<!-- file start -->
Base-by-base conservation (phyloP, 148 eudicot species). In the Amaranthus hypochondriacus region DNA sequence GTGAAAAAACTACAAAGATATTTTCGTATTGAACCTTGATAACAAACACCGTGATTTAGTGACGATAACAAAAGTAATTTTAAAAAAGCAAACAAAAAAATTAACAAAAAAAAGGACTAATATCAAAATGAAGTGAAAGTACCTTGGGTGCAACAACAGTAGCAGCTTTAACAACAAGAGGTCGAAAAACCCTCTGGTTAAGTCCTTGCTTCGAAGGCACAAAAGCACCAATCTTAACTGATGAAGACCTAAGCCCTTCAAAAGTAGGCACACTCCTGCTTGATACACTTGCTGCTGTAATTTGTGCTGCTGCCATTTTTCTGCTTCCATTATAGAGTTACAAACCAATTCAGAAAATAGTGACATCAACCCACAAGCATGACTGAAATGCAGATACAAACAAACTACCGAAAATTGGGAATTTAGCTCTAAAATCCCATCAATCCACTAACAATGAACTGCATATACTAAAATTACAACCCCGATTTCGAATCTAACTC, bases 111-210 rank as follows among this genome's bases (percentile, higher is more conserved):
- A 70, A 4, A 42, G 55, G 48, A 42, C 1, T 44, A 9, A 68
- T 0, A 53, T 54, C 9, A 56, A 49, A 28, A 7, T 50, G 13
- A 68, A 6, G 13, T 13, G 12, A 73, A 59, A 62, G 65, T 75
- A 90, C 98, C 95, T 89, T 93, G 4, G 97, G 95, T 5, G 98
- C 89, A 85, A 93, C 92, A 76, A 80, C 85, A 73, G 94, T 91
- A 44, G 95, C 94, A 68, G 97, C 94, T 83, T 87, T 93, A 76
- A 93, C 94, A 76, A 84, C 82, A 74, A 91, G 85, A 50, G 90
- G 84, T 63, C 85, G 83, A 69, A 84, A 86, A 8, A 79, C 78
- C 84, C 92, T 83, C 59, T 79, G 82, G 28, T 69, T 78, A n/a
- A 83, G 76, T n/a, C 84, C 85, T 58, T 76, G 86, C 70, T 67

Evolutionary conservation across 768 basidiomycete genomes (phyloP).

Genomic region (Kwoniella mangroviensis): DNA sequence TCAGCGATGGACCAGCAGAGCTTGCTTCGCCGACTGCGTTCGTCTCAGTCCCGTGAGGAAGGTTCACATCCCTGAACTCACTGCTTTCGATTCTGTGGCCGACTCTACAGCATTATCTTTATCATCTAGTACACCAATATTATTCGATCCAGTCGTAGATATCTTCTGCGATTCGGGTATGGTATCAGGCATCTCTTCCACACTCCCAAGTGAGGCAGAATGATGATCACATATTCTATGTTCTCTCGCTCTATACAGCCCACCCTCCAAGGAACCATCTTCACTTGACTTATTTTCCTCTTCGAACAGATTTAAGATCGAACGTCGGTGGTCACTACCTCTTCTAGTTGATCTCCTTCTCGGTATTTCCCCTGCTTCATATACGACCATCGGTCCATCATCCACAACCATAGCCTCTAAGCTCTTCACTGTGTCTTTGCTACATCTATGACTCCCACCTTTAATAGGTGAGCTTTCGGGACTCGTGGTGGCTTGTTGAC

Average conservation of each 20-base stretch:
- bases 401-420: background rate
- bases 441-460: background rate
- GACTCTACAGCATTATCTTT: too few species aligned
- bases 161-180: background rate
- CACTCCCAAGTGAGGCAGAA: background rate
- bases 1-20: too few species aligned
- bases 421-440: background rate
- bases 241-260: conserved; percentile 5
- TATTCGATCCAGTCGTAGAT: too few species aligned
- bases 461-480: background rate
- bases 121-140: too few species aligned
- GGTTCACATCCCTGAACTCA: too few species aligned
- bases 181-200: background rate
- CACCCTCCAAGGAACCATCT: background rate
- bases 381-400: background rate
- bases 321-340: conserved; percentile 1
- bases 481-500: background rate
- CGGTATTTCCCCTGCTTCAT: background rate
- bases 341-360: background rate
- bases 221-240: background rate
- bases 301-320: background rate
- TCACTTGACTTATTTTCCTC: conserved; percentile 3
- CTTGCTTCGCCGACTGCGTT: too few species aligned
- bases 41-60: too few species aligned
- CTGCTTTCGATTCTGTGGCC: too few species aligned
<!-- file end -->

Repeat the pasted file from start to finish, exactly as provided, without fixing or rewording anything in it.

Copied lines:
Base-by-base conservation (phyloP, 148 eudicot species). In the Amaranthus hypochondriacus region DNA sequence GTGAAAAAACTACAAAGATATTTTCGTATTGAACCTTGATAACAAACACCGTGATTTAGTGACGATAACAAAAGTAATTTTAAAAAAGCAAACAAAAAAATTAACAAAAAAAAGGACTAATATCAAAATGAAGTGAAAGTACCTTGGGTGCAACAACAGTAGCAGCTTTAACAACAAGAGGTCGAAAAACCCTCTGGTTAAGTCCTTGCTTCGAAGGCACAAAAGCACCAATCTTAACTGATGAAGACCTAAGCCCTTCAAAAGTAGGCACACTCCTGCTTGATACACTTGCTGCTGTAATTTGTGCTGCTGCCATTTTTCTGCTTCCATTATAGAGTTACAAACCAATTCAGAAAATAGTGACATCAACCCACAAGCATGACTGAAATGCAGATACAAACAAACTACCGAAAATTGGGAATTTAGCTCTAAAATCCCATCAATCCACTAACAATGAACTGCATATACTAAAATTACAACCCCGATTTCGAATCTAACTC, bases 111-210 rank as follows among this genome's bases (percentile, higher is more conserved):
- A 70, A 4, A 42, G 55, G 48, A 42, C 1, T 44, A 9, A 68
- T 0, A 53, T 54, C 9, A 56, A 49, A 28, A 7, T 50, G 13
- A 68, A 6, G 13, T 13, G 12, A 73, A 59, A 62, G 65, T 75
- A 90, C 98, C 95, T 89, T 93, G 4, G 97, G 95, T 5, G 98
- C 89, A 85, A 93, C 92, A 76, A 80, C 85, A 73, G 94, T 91
- A 44, G 95, C 94, A 68, G 97, C 94, T 83, T 87, T 93, A 76
- A 93, C 94, A 76, A 84, C 82, A 74, A 91, G 85, A 50, G 90
- G 84, T 63, C 85, G 83, A 69, A 84, A 86, A 8, A 79, C 78
- C 84, C 92, T 83, C 59, T 79, G 82, G 28, T 69, T 78, A n/a
- A 83, G 76, T n/a, C 84, C 85, T 58, T 76, G 86, C 70, T 67

Evolutionary conservation across 768 basidiomycete genomes (phyloP).

Genomic region (Kwoniella mangroviensis): DNA sequence TCAGCGATGGACCAGCAGAGCTTGCTTCGCCGACTGCGTTCGTCTCAGTCCCGTGAGGAAGGTTCACATCCCTGAACTCACTGCTTTCGATTCTGTGGCCGACTCTACAGCATTATCTTTATCATCTAGTACACCAATATTATTCGATCCAGTCGTAGATATCTTCTGCGATTCGGGTATGGTATCAGGCATCTCTTCCACACTCCCAAGTGAGGCAGAATGATGATCACATATTCTATGTTCTCTCGCTCTATACAGCCCACCCTCCAAGGAACCATCTTCACTTGACTTATTTTCCTCTTCGAACAGATTTAAGATCGAACGTCGGTGGTCACTACCTCTTCTAGTTGATCTCCTTCTCGGTATTTCCCCTGCTTCATATACGACCATCGGTCCATCATCCACAACCATAGCCTCTAAGCTCTTCACTGTGTCTTTGCTACATCTATGACTCCCACCTTTAATAGGTGAGCTTTCGGGACTCGTGGTGGCTTGTTGAC

Average conservation of each 20-base stretch:
- bases 401-420: background rate
- bases 441-460: background rate
- GACTCTACAGCATTATCTTT: too few species aligned
- bases 161-180: background rate
- CACTCCCAAGTGAGGCAGAA: background rate
- bases 1-20: too few species aligned
- bases 421-440: background rate
- bases 241-260: conserved; percentile 5
- TATTCGATCCAGTCGTAGAT: too few species aligned
- bases 461-480: background rate
- bases 121-140: too few species aligned
- GGTTCACATCCCTGAACTCA: too few species aligned
- bases 181-200: background rate
- CACCCTCCAAGGAACCATCT: background rate
- bases 381-400: background rate
- bases 321-340: conserved; percentile 1
- bases 481-500: background rate
- CGGTATTTCCCCTGCTTCAT: background rate
- bases 341-360: background rate
- bases 221-240: background rate
- bases 301-320: background rate
- TCACTTGACTTATTTTCCTC: conserved; percentile 3
- CTTGCTTCGCCGACTGCGTT: too few species aligned
- bases 41-60: too few species aligned
- CTGCTTTCGATTCTGTGGCC: too few species aligned